An Everlasting Piece

January 28, 2012 6 Min Read

Review by: Fusion3600

Plot: What’s it about?

Colin (Barry McEvoy) and George (Brian F. O’Byrne) are unlikely partners, as Colin is Catholic and George is Protestant, which in this time, would normally make them sworn enemies. But the two have joined forces instead and their goal is a simple one, to make tons of cash. The plan is a simple one, as the two want to get their hands on a list of clients from a local barber, then use it to take over the toupee market in the area. This might sound like a half baked plot, but if it should work out, the two would be loaded and then some. So the partners visit the local barber known as The Scalper (Billy Connolly) and after some fast talking, they manage to acquire his list of clients. This all happens at a mental hospital, where The Scalper is a patient and Colin & George happen to be employed as barbers, as luck would hold. Now the two schemers have their hands on a massive list of potential customers, but will their plan unfold just as expected, or will some issues arise that leave them in serious danger of failure?

This movie was quickly rushed through a few theaters and then buried, only to emerge now as one of Dreamworks’ weakest discs to date. I managed to see this flick at a local arthouse and found it to be quite funny, so I don’t know why Dreamworks didn’t back it a little more. Even if not in the theaters, they could have issued a deluxe edition here and helped push it to the home video market, but they didn’t even put that much effort into An Everlasting Piece. But this film does deserve a better treatment and of course, that will probably never happen now. I wouldn’t say this is a great movie by any means, but it does cover some fresh ground and that’s always welcome. The film tackles several seemingly unrelated issues and then ties them all together, which is no simple task and here, it seems to work out well enough. Some of the material is hilarious, some is sort of amusing, and some is bad, but it is humorous more often than not. It is a shame this movie was buried by Dreamworks, as it might not be fantastic, but it is worth a look. I recommend you rent this to give it a chance, but Dreamworks has done little to encourage a purchase.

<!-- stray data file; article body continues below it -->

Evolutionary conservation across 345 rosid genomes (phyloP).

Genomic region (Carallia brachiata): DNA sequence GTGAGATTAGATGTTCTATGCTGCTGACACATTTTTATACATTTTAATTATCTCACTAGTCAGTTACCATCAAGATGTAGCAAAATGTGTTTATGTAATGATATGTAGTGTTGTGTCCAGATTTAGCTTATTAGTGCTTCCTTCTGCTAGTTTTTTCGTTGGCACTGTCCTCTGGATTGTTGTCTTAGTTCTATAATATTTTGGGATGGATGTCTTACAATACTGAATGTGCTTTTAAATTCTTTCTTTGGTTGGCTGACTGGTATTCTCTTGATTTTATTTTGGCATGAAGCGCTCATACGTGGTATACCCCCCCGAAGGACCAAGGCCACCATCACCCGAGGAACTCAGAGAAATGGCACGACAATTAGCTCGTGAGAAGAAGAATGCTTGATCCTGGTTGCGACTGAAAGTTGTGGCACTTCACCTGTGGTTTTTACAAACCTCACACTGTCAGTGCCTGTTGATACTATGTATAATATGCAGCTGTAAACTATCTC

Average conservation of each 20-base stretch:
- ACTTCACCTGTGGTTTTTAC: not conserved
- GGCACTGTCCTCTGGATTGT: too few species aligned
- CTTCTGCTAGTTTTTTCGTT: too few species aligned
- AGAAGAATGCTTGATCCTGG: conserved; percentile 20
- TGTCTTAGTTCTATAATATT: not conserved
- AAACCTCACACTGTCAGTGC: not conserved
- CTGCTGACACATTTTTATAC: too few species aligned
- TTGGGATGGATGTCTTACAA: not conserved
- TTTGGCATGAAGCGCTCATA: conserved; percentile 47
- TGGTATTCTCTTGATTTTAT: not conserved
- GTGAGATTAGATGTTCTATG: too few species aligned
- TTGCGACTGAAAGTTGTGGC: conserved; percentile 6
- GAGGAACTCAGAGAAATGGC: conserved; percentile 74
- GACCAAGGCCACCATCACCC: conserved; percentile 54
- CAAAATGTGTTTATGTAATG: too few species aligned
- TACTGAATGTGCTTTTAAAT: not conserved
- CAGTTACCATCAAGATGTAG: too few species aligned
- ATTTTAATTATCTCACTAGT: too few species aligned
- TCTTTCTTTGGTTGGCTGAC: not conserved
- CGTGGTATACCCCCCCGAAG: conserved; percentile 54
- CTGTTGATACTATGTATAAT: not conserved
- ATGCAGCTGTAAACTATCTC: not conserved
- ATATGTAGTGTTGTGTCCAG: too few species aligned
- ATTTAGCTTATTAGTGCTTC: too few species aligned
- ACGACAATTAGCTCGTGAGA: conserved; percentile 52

I’ve found the work of director Barry Levinson to be solid over time, but also inconsistent, especially in his more recent projects. He can really deliver when he has the right material to work with, but sometimes even with a superb cast, Levinson chokes and offers up a mediocre picture. I think he can elevate his work to high levels when he wants to, but sometimes he sleepwalks and that makes his films suffer. With this film however, he seems to be in good form and on the ball, as direction is tight and consistent. Perhaps it was the low budget or his personal interest in the project, but Levinson supplies great direction here, though the material slips at times. Other films directed by Levinson include The Natural, Wag the Dog, Tin Men, Toys, Liberty Heights, Rain Man, and Young Sherlock Holmes. The cast here includes Barry McEvoy (Gettysburg, Gloria), Brian F. O’Byrne (The Grey Zone, Bandits), Billy Connolly (The Boondock Saints, The Impostors), and Anna Friel (Rogue Trader, The Land Girls).

Video: How does it look?

An Everlasting Piece is presented in a 1.85:1 anamorphic widescreen transfer. This was a low budget effort, but the image looks quite good and I doubt anyone will be let down. The film stock used causes some small problems, such as softness at times, but nothing too serious in the end. The colors look bold and natural, while flesh tones are normal and consistent also. No errors as far as contrast either, black levels are rich and smooth, with no loss of detail to be reported. As I mentioned, the low budget roots of this movie keep the transfer down a little, but this is still a good looking visual presentation and fans should be pleased.

Audio: How does it sound?

Dreamworks has packed in both Dolby Digital and DTS 5.1 surround options, although with this material, you won’t need them for much. This is a dialogue driven flick and has little audio potential, so the surrounds won’t be used all too often. The music is dynamic and well presented, but aside from that and a few outdoor scenes, you won’t even know those rear speakers are on. This is better than a forced mix however, as this one sounds natural and never hollow. No problems with dialogue, as vocals are clean and crisp throughout, no volume issues in the least. This disc also includes a 2.0 surround track and English subtitles, should you need those.

Supplements: What are the extras?

This disc includes some talent files, production notes, and the film’s theatrical trailer.

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